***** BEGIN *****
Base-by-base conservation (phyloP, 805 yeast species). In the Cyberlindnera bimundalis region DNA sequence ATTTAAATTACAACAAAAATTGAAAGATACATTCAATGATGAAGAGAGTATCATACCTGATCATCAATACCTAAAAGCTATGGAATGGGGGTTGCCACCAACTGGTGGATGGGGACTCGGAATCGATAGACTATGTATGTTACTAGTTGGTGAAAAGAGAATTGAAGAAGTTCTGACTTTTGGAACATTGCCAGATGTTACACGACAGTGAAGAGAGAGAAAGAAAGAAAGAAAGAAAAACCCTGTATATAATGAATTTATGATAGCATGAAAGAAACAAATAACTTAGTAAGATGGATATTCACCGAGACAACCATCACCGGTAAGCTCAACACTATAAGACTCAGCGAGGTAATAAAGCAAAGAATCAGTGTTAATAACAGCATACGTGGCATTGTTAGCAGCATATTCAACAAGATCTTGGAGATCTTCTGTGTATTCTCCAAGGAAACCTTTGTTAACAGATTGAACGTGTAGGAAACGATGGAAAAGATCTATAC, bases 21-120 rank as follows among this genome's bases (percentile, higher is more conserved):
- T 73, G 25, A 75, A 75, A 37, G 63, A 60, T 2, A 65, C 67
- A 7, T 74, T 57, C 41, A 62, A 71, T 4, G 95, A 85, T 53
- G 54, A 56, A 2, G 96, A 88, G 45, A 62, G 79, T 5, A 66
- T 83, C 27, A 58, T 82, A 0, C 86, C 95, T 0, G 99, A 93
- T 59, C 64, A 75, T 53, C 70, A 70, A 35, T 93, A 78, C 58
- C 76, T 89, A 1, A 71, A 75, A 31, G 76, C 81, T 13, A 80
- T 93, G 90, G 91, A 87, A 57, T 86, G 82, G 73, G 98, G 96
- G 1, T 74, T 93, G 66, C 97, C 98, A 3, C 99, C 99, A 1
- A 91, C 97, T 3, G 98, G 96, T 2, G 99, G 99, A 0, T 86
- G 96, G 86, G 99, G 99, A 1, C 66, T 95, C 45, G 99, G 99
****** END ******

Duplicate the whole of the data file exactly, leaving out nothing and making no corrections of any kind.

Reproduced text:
Base-by-base conservation (phyloP, 805 yeast species). In the Cyberlindnera bimundalis region DNA sequence ATTTAAATTACAACAAAAATTGAAAGATACATTCAATGATGAAGAGAGTATCATACCTGATCATCAATACCTAAAAGCTATGGAATGGGGGTTGCCACCAACTGGTGGATGGGGACTCGGAATCGATAGACTATGTATGTTACTAGTTGGTGAAAAGAGAATTGAAGAAGTTCTGACTTTTGGAACATTGCCAGATGTTACACGACAGTGAAGAGAGAGAAAGAAAGAAAGAAAGAAAAACCCTGTATATAATGAATTTATGATAGCATGAAAGAAACAAATAACTTAGTAAGATGGATATTCACCGAGACAACCATCACCGGTAAGCTCAACACTATAAGACTCAGCGAGGTAATAAAGCAAAGAATCAGTGTTAATAACAGCATACGTGGCATTGTTAGCAGCATATTCAACAAGATCTTGGAGATCTTCTGTGTATTCTCCAAGGAAACCTTTGTTAACAGATTGAACGTGTAGGAAACGATGGAAAAGATCTATAC, bases 21-120 rank as follows among this genome's bases (percentile, higher is more conserved):
- T 73, G 25, A 75, A 75, A 37, G 63, A 60, T 2, A 65, C 67
- A 7, T 74, T 57, C 41, A 62, A 71, T 4, G 95, A 85, T 53
- G 54, A 56, A 2, G 96, A 88, G 45, A 62, G 79, T 5, A 66
- T 83, C 27, A 58, T 82, A 0, C 86, C 95, T 0, G 99, A 93
- T 59, C 64, A 75, T 53, C 70, A 70, A 35, T 93, A 78, C 58
- C 76, T 89, A 1, A 71, A 75, A 31, G 76, C 81, T 13, A 80
- T 93, G 90, G 91, A 87, A 57, T 86, G 82, G 73, G 98, G 96
- G 1, T 74, T 93, G 66, C 97, C 98, A 3, C 99, C 99, A 1
- A 91, C 97, T 3, G 98, G 96, T 2, G 99, G 99, A 0, T 86
- G 96, G 86, G 99, G 99, A 1, C 66, T 95, C 45, G 99, G 99